I think again, the codevelopment from the very beginning will enhance your success, engage your chief medical information officer, engage your EHR leaders. They need to be at the table with you because much of this is technical and much of this is team and you need to be together to make those decisions and find your opportunities. A second important piece is about decision making. I find that a lot of us don’t know who made the decision that somebody’s sending me this document and I don’t know, do I need to see it? Who decided that it was sent to me? I hear that from PCPs every day, why am I getting this? You can make decisions about what you and your team should see, and if you employ clinical governance and you think about the clinical value about safety, about all those parameters, I think you will find there are a lot of decisions you can make about things you actually don’t need to see or could be seen by somebody else.
And sometimes you need to standardize a certain workflow to achieve something such as automation. We had to have certain standards in our refill management in order to automate refills for 350 providers. Couldn’t customize it to each individual provider. So I think it’s an important thing to think about standardization in the right spots where it allows you to drive forward something that supports everybody and that’s why making decisions is really important and having that clinical governance, a good in-basket is as good as a good team. Think about your team roles and how your MAs, nurses and everybody else on your team works today. I also think that ongoing EHR trainings to support personal efficiency skills complement this work.
I never want anyone to believe that it’s just about your own efficiency. It’s not. It’s a messy system and very few people can be efficient in it, but even if we designed it perfectly, I didn’t learn this in medical school, not all of us are born with great efficiency skills to look at a large volume of work and try to sort out how to work smoothly and efficiently for you and your team. So I think that that’s a really important part of what we all need to do in our institutions.
Dr. Sinsky: Dr. Fogg, I want to thank you so much for sharing this incredible work that you have done over the last five years. Not only for the results that you’ve attained, but really for the insights that you have gleaned about how we can all help to reduce the burden of inbox for our health care professionals, for our physicians and for our teams.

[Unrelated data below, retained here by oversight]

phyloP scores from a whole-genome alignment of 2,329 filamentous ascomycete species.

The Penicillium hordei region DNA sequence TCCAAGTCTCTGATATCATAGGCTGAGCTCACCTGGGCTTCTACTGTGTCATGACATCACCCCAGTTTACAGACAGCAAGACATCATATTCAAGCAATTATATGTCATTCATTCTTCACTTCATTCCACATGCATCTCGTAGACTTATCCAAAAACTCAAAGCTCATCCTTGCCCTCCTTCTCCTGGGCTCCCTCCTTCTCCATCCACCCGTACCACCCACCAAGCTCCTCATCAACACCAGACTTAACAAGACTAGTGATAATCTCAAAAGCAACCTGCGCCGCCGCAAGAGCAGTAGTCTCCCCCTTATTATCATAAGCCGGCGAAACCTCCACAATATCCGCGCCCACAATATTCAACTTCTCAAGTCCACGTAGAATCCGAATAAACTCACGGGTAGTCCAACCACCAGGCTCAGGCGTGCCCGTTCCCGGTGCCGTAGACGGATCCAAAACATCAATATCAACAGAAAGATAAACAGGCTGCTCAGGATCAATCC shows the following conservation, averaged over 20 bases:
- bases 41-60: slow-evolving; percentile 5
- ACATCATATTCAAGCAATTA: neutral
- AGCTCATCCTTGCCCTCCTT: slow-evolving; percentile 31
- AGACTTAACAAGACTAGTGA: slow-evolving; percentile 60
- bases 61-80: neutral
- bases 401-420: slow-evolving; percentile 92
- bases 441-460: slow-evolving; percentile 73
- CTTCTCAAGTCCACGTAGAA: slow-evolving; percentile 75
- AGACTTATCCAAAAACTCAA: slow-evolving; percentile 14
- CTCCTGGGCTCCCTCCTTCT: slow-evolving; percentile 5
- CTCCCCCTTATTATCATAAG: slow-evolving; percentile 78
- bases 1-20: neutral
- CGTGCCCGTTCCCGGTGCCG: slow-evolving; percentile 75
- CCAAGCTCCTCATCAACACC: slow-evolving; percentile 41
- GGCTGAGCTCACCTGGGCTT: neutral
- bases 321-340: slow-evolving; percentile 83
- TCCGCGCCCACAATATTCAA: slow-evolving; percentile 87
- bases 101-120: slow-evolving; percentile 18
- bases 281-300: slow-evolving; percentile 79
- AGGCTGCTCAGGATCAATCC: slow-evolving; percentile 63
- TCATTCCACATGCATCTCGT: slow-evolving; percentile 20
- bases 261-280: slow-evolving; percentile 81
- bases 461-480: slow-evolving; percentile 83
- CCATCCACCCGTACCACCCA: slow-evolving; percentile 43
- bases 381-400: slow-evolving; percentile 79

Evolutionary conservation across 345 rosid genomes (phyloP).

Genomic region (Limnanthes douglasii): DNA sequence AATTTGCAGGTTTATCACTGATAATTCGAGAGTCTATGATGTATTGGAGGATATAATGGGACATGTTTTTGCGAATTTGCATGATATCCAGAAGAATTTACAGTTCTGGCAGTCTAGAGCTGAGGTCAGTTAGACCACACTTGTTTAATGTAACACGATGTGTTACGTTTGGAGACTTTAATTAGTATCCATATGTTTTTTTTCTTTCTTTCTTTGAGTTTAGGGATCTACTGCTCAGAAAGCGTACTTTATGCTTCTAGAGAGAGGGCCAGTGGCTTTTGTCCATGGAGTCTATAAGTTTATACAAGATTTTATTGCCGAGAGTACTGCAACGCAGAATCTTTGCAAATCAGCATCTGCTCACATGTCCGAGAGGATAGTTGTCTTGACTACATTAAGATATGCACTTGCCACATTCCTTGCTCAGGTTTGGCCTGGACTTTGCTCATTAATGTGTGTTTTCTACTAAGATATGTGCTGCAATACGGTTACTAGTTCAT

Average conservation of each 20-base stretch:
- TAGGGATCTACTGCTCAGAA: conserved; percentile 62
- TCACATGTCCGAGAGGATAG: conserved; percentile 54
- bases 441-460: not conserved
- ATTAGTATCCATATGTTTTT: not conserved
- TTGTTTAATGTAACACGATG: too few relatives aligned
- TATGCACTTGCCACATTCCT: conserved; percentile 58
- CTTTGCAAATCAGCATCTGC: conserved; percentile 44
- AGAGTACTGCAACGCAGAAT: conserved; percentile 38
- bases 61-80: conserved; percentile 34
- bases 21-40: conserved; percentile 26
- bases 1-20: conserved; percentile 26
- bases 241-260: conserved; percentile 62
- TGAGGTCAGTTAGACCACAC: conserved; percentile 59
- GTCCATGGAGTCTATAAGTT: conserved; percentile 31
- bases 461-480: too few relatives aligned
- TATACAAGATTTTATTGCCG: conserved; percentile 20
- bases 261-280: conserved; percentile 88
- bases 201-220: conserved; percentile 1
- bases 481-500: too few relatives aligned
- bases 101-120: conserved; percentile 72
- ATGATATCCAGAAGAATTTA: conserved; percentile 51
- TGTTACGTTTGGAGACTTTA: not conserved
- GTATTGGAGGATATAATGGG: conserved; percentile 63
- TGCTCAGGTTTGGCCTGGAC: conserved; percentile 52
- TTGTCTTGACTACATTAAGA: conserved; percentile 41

How do we encourage, enforce, necessary follow-up, clinical follow-up if we no longer are using an expired prescription as the hook, as the enforcer for bringing people in for their appointments?
Dr. Fogg: Great question. When we were looking at our refill automation years ago, it sparked a lot of great conversations in this area. And one thing that really struck me then that I hadn’t thought of before is, we’re relying on the refill, the renewal to remind ourselves that a patient might need care, but what about all the patients that don’t call us for renewals, don’t take their medications? What are we doing to remind ourselves about them?
So it’s a really uneven and highly variable way to keep track of your patients. You’re just keeping track of the people that are actually taking the medicine and asking you for it. It kind of shifted my thinking to our outreach mechanisms to ensure that patients are getting great care should not rely on renewals. That’s sort of the first premise. So what can you do?
And I think this gets into the area of there are a lot of emerging automation systems coming out of Epic and others where you can do reminders for people who need to come in for annual exams, need to come in for certain screenings that is outside of the renewal system. So I’d encourage you to look at what’s available to you not using the renewal system because I think you’re then only focusing on a subpopulation.
Dr. Sinsky: So I really like that and I often think about how expensive it is to use the prescription renewal as the hook, the enforcer for prescriptions. And another strategy is to simply reappoint people at the end of today’s visit for the next appointment and to match that with the prescription renewal volume that you give. So maybe others have had the same experience I’ve had, come back and see me in a year, here’s a six-month refill for your whatever.